The first stage: recruitment on and off campus
OCI applicants interviewed: 307
Interviewees outside OCI: 12
MTO conducts OCIs at Harvard, Yale, Columbia, Chicago, Michigan, Stanford, Berkeley, UCLA, Loyola, Howard, NYU, USC and the Bay Area Diversity Career Fair. Hiring partner Adam Weiss tells us: “We also regularly hire students from schools where we request resumes but do not interview on campus, including Northwestern, Georgetown, Duke, Penn, University of Texas, and UC Irvine.” He adds: “In addition to our usual hiring for our summer program, we often hire a small number of third year students who will begin clerkships in the fall.” As mentioned, Munger associates have often undertaken clerkships, and Weiss explains: “For our post-clerkship hiring, recruits usually have graduated from law schools at which we also recruit for our summer program. But we have often hired students out of federal clerkships who graduated at or near the top of their class from other law schools.”
As well as academic excellence, Munger looks for candidates who bring “leadership, intellectual curiosity, and a sense of individuality to an already extremely talented and diverse group of lawyers.” Weiss adds that the firm is looking for commitment: “Unlike other law firms, where it has become common to expect that young lawyers will stay only a short time before moving on to other endeavors, we only hire lawyers we believe have the potential to ultimately join our (one-tier) partnership.” Associates involved in recruiting told us: “We’re looking for people who can exhibit initiative and resilience. We want people who have demonstrated that they can be the best in a way that goes beyond their GPA.”
Top tips for this stage:
“We are looking for students genuinely interested in practicing law, and doing it with us. Be yourself during the interview. We have your resume and will see your transcript; the interviews are a chance for you to convey your interest in working with us to help solve our clients’ toughest problems, and for us to get to know you better as a person.” – Hiring partner Adam Weiss.
Applicants invited to second stage interview: 61
Callbacks for summer associate candidates consist of “five thirty-minute interviews with lawyers of varying seniority, as well as lunch.” Weiss explains that the firm uses “a competency-based interviewing method – also known as behavioral interviewing. This process allows candidates to showcase their experience and gives our interviewers a more thorough understanding of the knowledge, skills, and abilities a candidate could bring to our firm.”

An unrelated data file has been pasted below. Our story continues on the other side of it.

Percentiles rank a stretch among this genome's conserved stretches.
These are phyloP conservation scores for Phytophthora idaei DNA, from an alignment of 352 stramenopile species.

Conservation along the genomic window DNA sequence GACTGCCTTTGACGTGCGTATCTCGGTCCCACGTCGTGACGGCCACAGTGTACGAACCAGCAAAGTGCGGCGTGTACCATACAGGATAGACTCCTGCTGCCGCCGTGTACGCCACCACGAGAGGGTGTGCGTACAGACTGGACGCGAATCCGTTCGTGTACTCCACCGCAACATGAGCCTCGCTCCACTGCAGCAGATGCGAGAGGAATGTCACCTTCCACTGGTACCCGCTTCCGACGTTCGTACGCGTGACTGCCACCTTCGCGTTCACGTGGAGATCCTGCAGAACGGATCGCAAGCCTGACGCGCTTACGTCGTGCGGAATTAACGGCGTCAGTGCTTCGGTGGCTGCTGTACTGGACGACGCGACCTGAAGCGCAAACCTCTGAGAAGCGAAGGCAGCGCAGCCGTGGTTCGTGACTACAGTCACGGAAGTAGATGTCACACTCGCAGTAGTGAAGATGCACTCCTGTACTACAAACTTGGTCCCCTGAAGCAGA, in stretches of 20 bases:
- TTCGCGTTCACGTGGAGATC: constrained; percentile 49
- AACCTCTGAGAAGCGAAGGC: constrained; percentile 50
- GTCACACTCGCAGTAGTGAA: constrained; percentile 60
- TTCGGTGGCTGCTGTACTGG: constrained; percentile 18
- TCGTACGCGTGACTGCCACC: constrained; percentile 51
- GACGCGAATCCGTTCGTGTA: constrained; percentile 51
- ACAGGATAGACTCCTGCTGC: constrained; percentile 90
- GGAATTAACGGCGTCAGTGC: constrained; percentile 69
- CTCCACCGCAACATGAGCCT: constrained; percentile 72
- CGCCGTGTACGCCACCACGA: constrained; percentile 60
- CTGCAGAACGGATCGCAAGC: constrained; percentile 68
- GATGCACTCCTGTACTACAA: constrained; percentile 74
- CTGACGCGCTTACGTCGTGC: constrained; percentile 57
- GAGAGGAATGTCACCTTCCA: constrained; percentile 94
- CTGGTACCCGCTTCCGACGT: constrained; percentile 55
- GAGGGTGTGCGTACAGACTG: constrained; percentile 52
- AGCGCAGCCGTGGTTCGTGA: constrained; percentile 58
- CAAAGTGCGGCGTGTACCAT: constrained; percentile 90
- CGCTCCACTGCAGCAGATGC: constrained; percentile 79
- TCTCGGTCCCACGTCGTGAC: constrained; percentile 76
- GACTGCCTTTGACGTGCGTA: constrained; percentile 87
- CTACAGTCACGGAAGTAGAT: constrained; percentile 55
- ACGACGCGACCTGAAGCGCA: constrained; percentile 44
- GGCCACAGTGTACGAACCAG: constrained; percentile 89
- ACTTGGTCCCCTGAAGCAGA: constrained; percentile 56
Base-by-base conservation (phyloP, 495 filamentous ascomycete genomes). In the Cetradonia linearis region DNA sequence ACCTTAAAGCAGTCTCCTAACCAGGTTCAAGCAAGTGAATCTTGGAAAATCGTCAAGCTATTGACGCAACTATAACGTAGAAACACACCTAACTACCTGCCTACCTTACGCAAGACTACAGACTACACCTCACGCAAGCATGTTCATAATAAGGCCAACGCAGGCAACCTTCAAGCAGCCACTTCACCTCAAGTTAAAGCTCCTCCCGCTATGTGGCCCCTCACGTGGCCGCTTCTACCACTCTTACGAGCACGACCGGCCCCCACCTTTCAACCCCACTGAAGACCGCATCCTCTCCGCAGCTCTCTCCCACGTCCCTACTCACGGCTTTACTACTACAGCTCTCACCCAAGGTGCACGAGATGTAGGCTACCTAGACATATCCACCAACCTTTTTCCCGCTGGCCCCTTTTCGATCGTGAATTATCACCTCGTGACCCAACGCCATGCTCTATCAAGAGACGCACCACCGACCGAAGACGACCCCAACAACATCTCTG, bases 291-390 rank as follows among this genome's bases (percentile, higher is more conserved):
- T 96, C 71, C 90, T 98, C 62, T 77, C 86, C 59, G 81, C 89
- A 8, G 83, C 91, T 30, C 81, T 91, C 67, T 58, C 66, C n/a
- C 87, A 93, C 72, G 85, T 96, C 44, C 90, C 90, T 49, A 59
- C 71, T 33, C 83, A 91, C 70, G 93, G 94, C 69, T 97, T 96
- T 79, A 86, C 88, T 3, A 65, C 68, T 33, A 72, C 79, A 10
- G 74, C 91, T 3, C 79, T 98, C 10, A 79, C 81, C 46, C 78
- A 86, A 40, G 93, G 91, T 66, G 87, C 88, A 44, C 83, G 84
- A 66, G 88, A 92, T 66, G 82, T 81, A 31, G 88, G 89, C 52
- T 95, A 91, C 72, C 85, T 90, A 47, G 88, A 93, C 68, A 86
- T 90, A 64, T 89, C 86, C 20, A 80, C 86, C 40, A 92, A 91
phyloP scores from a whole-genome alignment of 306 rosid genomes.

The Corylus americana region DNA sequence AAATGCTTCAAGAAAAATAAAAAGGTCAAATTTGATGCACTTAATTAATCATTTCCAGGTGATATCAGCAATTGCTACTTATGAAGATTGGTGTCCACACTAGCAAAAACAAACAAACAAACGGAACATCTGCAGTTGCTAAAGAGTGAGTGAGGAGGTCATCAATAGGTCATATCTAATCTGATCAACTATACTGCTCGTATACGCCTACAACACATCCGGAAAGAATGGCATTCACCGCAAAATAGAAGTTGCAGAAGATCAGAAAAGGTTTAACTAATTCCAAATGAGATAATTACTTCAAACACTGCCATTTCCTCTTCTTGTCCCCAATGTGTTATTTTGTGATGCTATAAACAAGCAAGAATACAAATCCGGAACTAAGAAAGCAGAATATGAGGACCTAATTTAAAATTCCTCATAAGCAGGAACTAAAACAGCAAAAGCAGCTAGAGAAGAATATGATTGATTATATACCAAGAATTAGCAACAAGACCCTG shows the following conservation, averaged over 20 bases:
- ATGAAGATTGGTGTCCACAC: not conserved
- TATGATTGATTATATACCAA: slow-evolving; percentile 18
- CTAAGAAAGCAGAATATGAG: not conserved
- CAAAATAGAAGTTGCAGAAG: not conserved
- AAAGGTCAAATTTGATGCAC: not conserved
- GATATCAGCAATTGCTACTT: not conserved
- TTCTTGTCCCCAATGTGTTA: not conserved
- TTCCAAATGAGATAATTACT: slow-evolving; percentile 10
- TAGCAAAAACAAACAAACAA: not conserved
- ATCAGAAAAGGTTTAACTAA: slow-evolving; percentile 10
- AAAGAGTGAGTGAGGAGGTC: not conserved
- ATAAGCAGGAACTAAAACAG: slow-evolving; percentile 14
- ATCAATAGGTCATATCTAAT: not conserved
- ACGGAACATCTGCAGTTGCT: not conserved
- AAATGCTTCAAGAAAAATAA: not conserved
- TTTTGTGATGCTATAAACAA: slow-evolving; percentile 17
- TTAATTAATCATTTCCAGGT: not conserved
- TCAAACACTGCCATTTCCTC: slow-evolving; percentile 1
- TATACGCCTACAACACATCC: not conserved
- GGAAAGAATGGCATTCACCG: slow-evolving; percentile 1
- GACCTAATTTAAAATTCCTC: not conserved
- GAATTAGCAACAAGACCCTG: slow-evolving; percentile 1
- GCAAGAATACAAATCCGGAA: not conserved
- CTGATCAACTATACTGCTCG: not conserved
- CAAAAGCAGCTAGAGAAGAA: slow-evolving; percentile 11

Top tips for this stage:
“In order to prepare for the interview, we recommend that you think through professional or school-related circumstances in which you faced conflict, displayed leadership, and/or had to work with others to achieve a common goal. Our interviewers will ask you for specific examples, so be prepared to share the situation, the actions you took, the outcome, and what you learned from the situation. We also ask you to take some time to learn about us, what differentiates us, and what makes us a unique – and, we think, special – place to practice law.” – Hiring partner Adam Weiss.
Those who are lucky enough to snag a spot in Munger’s summer program will be given “a realistic idea of what it is like to practice law at our firm,” Weiss explains. He adds: “You will work closely with attorneys in various practice areas doing meaningful assignments. Your summer will include invitations to attend weekly lunches, training programs, practice group meetings, and various social events.” On top of this, summers are assigned a work coordinator and a social advisor; the former "will find assignments that are of interest to you and provide guidance and feedback during the summer," says Weiss.